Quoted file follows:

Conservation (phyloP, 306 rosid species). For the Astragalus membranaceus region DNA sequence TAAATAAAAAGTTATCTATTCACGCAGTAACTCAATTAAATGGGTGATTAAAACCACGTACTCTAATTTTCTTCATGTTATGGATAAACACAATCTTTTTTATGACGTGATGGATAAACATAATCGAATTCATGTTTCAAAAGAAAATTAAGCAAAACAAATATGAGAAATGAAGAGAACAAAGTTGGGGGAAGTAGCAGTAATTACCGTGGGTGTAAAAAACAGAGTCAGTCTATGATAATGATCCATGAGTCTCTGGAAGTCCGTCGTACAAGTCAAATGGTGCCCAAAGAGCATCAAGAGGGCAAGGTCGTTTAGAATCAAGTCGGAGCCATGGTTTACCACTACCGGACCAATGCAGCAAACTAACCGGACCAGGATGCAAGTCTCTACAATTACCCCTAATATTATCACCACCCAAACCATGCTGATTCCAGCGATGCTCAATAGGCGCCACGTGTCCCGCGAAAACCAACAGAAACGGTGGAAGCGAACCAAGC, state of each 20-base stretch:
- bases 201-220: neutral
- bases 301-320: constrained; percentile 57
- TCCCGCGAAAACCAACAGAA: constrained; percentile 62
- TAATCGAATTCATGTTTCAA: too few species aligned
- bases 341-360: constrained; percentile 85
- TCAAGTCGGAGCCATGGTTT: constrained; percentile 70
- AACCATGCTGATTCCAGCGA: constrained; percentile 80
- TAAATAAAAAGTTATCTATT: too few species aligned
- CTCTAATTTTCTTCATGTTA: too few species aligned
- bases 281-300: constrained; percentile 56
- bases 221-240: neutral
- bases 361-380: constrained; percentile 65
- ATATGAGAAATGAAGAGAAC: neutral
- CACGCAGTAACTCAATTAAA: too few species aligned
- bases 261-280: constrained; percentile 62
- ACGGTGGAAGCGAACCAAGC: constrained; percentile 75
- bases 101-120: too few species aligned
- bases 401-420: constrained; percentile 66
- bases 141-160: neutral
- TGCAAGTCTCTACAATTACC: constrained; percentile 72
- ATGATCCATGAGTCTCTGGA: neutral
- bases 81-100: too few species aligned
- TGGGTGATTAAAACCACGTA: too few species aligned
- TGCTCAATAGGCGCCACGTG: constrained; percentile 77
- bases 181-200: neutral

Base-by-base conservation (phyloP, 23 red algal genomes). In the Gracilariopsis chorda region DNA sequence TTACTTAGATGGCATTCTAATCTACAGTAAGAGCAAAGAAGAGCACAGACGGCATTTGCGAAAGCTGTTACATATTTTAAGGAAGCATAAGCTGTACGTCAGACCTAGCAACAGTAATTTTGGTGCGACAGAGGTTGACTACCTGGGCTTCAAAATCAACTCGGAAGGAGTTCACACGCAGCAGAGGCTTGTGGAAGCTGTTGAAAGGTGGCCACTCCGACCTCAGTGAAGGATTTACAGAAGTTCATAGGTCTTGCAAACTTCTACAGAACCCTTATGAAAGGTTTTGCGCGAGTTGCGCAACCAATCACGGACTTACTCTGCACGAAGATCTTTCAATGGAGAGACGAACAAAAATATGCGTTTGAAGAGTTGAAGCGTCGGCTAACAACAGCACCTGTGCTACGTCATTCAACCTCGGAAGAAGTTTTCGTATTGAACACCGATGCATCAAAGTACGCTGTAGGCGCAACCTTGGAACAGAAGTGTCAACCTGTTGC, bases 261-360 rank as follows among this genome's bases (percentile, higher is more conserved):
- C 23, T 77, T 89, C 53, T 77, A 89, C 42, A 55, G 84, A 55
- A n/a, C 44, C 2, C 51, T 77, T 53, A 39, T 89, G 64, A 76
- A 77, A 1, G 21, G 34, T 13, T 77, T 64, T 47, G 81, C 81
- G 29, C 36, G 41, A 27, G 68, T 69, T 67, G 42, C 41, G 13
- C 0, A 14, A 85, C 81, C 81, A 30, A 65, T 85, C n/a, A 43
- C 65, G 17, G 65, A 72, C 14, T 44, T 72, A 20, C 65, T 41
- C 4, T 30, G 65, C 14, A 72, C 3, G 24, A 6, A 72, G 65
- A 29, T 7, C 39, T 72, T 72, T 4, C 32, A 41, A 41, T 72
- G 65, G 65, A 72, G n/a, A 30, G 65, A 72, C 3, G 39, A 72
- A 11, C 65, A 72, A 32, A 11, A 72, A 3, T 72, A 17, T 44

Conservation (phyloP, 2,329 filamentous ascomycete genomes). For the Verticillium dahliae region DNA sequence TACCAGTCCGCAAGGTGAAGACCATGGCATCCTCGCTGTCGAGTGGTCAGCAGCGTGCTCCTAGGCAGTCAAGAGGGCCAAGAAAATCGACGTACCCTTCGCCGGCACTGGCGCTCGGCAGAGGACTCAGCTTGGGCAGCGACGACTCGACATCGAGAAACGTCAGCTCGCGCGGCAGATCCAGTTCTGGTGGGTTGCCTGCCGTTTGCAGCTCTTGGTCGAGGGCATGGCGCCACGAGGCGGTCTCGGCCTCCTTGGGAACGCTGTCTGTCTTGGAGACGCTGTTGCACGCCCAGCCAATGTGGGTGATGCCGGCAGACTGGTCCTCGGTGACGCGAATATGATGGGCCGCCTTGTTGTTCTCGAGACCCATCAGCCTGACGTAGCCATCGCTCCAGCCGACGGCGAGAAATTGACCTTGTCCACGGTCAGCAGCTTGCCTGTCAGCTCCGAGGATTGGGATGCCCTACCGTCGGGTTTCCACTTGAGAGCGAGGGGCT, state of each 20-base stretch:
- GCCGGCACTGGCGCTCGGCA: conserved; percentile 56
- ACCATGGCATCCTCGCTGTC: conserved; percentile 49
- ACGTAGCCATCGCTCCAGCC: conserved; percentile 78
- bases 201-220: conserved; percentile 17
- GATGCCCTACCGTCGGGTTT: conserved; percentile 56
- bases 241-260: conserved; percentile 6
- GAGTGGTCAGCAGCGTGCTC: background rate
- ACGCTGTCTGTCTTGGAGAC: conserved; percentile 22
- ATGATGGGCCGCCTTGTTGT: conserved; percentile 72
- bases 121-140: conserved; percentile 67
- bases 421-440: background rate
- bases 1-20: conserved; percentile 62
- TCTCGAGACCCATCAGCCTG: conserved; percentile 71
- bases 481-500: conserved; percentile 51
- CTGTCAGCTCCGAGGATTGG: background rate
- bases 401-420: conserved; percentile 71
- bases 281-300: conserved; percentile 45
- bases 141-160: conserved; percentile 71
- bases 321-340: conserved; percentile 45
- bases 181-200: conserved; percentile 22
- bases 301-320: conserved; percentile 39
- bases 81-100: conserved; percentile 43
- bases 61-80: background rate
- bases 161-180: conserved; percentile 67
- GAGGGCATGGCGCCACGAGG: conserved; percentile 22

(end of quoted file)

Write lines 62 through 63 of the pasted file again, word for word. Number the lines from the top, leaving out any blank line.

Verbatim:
- bases 161-180: conserved; percentile 67
- GAGGGCATGGCGCCACGAGG: conserved; percentile 22